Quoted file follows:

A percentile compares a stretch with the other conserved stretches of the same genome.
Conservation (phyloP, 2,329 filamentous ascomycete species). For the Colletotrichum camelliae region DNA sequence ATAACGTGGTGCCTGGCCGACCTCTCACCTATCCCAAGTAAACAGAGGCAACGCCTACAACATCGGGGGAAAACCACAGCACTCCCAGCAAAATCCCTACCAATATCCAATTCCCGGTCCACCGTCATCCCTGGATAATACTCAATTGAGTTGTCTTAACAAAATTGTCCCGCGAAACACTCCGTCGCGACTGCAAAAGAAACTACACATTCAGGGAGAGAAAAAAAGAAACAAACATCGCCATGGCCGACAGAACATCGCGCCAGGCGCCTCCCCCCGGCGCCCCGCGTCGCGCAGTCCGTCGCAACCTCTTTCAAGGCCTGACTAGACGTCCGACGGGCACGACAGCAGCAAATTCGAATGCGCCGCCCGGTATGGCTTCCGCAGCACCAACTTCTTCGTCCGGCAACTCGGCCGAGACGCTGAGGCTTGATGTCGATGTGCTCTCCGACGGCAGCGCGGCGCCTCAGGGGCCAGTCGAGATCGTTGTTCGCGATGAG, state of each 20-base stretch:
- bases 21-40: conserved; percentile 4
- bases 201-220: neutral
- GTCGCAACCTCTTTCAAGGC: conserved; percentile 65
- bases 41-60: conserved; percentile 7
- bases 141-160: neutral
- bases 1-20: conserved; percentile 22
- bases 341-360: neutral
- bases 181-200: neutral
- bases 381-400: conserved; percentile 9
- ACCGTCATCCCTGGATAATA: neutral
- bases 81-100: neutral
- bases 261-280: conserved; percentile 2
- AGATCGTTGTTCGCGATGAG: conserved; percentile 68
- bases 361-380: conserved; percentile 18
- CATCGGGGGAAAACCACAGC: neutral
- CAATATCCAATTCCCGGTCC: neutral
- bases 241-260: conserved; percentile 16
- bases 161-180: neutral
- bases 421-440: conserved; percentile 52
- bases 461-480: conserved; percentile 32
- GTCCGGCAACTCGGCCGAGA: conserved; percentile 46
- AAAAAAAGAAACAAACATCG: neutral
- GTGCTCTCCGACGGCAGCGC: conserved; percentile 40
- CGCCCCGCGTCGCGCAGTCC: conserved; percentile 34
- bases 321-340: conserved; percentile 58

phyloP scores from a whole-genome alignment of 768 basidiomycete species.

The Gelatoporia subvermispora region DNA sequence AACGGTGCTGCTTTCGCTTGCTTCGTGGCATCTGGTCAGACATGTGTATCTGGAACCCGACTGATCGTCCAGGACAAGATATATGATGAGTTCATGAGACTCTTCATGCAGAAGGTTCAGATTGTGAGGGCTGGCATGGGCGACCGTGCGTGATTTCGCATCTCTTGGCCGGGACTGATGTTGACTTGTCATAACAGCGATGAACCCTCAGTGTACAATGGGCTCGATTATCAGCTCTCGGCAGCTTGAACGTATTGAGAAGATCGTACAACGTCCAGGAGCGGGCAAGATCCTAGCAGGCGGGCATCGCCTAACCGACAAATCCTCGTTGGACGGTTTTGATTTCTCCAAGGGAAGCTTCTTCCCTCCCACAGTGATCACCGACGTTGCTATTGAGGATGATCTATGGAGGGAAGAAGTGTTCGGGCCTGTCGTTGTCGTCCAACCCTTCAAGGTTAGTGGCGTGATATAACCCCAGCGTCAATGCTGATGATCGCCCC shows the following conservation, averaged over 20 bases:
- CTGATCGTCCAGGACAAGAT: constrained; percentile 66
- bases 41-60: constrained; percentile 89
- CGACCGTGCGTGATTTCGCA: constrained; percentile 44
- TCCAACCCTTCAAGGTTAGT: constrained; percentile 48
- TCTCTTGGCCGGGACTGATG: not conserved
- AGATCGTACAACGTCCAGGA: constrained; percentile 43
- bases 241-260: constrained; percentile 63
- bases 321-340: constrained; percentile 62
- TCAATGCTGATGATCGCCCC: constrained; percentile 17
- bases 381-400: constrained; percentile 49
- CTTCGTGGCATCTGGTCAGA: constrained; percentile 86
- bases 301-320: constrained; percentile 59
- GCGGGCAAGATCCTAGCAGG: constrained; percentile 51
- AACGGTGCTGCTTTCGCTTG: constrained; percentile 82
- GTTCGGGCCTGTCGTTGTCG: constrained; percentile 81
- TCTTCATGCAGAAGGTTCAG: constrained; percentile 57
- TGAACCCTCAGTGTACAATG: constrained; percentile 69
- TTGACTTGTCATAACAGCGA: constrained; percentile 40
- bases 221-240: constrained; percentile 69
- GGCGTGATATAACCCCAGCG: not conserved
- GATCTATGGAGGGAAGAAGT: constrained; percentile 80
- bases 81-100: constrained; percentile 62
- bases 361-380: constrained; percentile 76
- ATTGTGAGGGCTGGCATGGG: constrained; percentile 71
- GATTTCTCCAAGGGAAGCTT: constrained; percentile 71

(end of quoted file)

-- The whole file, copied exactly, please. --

A percentile compares a stretch with the other conserved stretches of the same genome.
Conservation (phyloP, 2,329 filamentous ascomycete species). For the Colletotrichum camelliae region DNA sequence ATAACGTGGTGCCTGGCCGACCTCTCACCTATCCCAAGTAAACAGAGGCAACGCCTACAACATCGGGGGAAAACCACAGCACTCCCAGCAAAATCCCTACCAATATCCAATTCCCGGTCCACCGTCATCCCTGGATAATACTCAATTGAGTTGTCTTAACAAAATTGTCCCGCGAAACACTCCGTCGCGACTGCAAAAGAAACTACACATTCAGGGAGAGAAAAAAAGAAACAAACATCGCCATGGCCGACAGAACATCGCGCCAGGCGCCTCCCCCCGGCGCCCCGCGTCGCGCAGTCCGTCGCAACCTCTTTCAAGGCCTGACTAGACGTCCGACGGGCACGACAGCAGCAAATTCGAATGCGCCGCCCGGTATGGCTTCCGCAGCACCAACTTCTTCGTCCGGCAACTCGGCCGAGACGCTGAGGCTTGATGTCGATGTGCTCTCCGACGGCAGCGCGGCGCCTCAGGGGCCAGTCGAGATCGTTGTTCGCGATGAG, state of each 20-base stretch:
- bases 21-40: conserved; percentile 4
- bases 201-220: neutral
- GTCGCAACCTCTTTCAAGGC: conserved; percentile 65
- bases 41-60: conserved; percentile 7
- bases 141-160: neutral
- bases 1-20: conserved; percentile 22
- bases 341-360: neutral
- bases 181-200: neutral
- bases 381-400: conserved; percentile 9
- ACCGTCATCCCTGGATAATA: neutral
- bases 81-100: neutral
- bases 261-280: conserved; percentile 2
- AGATCGTTGTTCGCGATGAG: conserved; percentile 68
- bases 361-380: conserved; percentile 18
- CATCGGGGGAAAACCACAGC: neutral
- CAATATCCAATTCCCGGTCC: neutral
- bases 241-260: conserved; percentile 16
- bases 161-180: neutral
- bases 421-440: conserved; percentile 52
- bases 461-480: conserved; percentile 32
- GTCCGGCAACTCGGCCGAGA: conserved; percentile 46
- AAAAAAAGAAACAAACATCG: neutral
- GTGCTCTCCGACGGCAGCGC: conserved; percentile 40
- CGCCCCGCGTCGCGCAGTCC: conserved; percentile 34
- bases 321-340: conserved; percentile 58

phyloP scores from a whole-genome alignment of 768 basidiomycete species.

The Gelatoporia subvermispora region DNA sequence AACGGTGCTGCTTTCGCTTGCTTCGTGGCATCTGGTCAGACATGTGTATCTGGAACCCGACTGATCGTCCAGGACAAGATATATGATGAGTTCATGAGACTCTTCATGCAGAAGGTTCAGATTGTGAGGGCTGGCATGGGCGACCGTGCGTGATTTCGCATCTCTTGGCCGGGACTGATGTTGACTTGTCATAACAGCGATGAACCCTCAGTGTACAATGGGCTCGATTATCAGCTCTCGGCAGCTTGAACGTATTGAGAAGATCGTACAACGTCCAGGAGCGGGCAAGATCCTAGCAGGCGGGCATCGCCTAACCGACAAATCCTCGTTGGACGGTTTTGATTTCTCCAAGGGAAGCTTCTTCCCTCCCACAGTGATCACCGACGTTGCTATTGAGGATGATCTATGGAGGGAAGAAGTGTTCGGGCCTGTCGTTGTCGTCCAACCCTTCAAGGTTAGTGGCGTGATATAACCCCAGCGTCAATGCTGATGATCGCCCC shows the following conservation, averaged over 20 bases:
- CTGATCGTCCAGGACAAGAT: constrained; percentile 66
- bases 41-60: constrained; percentile 89
- CGACCGTGCGTGATTTCGCA: constrained; percentile 44
- TCCAACCCTTCAAGGTTAGT: constrained; percentile 48
- TCTCTTGGCCGGGACTGATG: not conserved
- AGATCGTACAACGTCCAGGA: constrained; percentile 43
- bases 241-260: constrained; percentile 63
- bases 321-340: constrained; percentile 62
- TCAATGCTGATGATCGCCCC: constrained; percentile 17
- bases 381-400: constrained; percentile 49
- CTTCGTGGCATCTGGTCAGA: constrained; percentile 86
- bases 301-320: constrained; percentile 59
- GCGGGCAAGATCCTAGCAGG: constrained; percentile 51
- AACGGTGCTGCTTTCGCTTG: constrained; percentile 82
- GTTCGGGCCTGTCGTTGTCG: constrained; percentile 81
- TCTTCATGCAGAAGGTTCAG: constrained; percentile 57
- TGAACCCTCAGTGTACAATG: constrained; percentile 69
- TTGACTTGTCATAACAGCGA: constrained; percentile 40
- bases 221-240: constrained; percentile 69
- GGCGTGATATAACCCCAGCG: not conserved
- GATCTATGGAGGGAAGAAGT: constrained; percentile 80
- bases 81-100: constrained; percentile 62
- bases 361-380: constrained; percentile 76
- ATTGTGAGGGCTGGCATGGG: constrained; percentile 71
- GATTTCTCCAAGGGAAGCTT: constrained; percentile 71